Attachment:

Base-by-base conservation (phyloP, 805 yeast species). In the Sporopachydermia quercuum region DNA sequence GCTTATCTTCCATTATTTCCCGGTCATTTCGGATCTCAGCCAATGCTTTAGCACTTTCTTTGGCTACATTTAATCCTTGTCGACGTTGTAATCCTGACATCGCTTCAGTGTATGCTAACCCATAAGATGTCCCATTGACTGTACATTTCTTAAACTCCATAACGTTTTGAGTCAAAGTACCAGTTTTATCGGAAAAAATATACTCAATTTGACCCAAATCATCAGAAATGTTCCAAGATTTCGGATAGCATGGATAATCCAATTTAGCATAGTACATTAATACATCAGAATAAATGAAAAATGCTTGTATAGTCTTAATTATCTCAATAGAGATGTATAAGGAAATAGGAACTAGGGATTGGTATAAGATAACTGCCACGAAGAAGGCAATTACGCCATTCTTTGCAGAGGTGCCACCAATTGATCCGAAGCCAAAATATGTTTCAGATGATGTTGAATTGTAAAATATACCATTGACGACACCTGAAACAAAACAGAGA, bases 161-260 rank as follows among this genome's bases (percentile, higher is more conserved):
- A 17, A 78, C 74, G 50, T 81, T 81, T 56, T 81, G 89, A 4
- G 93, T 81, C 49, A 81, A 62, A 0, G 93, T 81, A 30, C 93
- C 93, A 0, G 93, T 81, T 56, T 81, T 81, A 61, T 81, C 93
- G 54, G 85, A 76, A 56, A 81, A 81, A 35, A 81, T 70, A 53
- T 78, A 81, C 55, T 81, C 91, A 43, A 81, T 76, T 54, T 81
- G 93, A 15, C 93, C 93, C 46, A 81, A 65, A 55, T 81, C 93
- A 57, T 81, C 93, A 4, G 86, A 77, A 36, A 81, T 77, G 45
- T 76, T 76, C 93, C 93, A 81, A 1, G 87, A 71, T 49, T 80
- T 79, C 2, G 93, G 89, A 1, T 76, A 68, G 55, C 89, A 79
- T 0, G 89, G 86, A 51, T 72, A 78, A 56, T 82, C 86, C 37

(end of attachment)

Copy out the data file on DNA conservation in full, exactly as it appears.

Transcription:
Base-by-base conservation (phyloP, 805 yeast species). In the Sporopachydermia quercuum region DNA sequence GCTTATCTTCCATTATTTCCCGGTCATTTCGGATCTCAGCCAATGCTTTAGCACTTTCTTTGGCTACATTTAATCCTTGTCGACGTTGTAATCCTGACATCGCTTCAGTGTATGCTAACCCATAAGATGTCCCATTGACTGTACATTTCTTAAACTCCATAACGTTTTGAGTCAAAGTACCAGTTTTATCGGAAAAAATATACTCAATTTGACCCAAATCATCAGAAATGTTCCAAGATTTCGGATAGCATGGATAATCCAATTTAGCATAGTACATTAATACATCAGAATAAATGAAAAATGCTTGTATAGTCTTAATTATCTCAATAGAGATGTATAAGGAAATAGGAACTAGGGATTGGTATAAGATAACTGCCACGAAGAAGGCAATTACGCCATTCTTTGCAGAGGTGCCACCAATTGATCCGAAGCCAAAATATGTTTCAGATGATGTTGAATTGTAAAATATACCATTGACGACACCTGAAACAAAACAGAGA, bases 161-260 rank as follows among this genome's bases (percentile, higher is more conserved):
- A 17, A 78, C 74, G 50, T 81, T 81, T 56, T 81, G 89, A 4
- G 93, T 81, C 49, A 81, A 62, A 0, G 93, T 81, A 30, C 93
- C 93, A 0, G 93, T 81, T 56, T 81, T 81, A 61, T 81, C 93
- G 54, G 85, A 76, A 56, A 81, A 81, A 35, A 81, T 70, A 53
- T 78, A 81, C 55, T 81, C 91, A 43, A 81, T 76, T 54, T 81
- G 93, A 15, C 93, C 93, C 46, A 81, A 65, A 55, T 81, C 93
- A 57, T 81, C 93, A 4, G 86, A 77, A 36, A 81, T 77, G 45
- T 76, T 76, C 93, C 93, A 81, A 1, G 87, A 71, T 49, T 80
- T 79, C 2, G 93, G 89, A 1, T 76, A 68, G 55, C 89, A 79
- T 0, G 89, G 86, A 51, T 72, A 78, A 56, T 82, C 86, C 37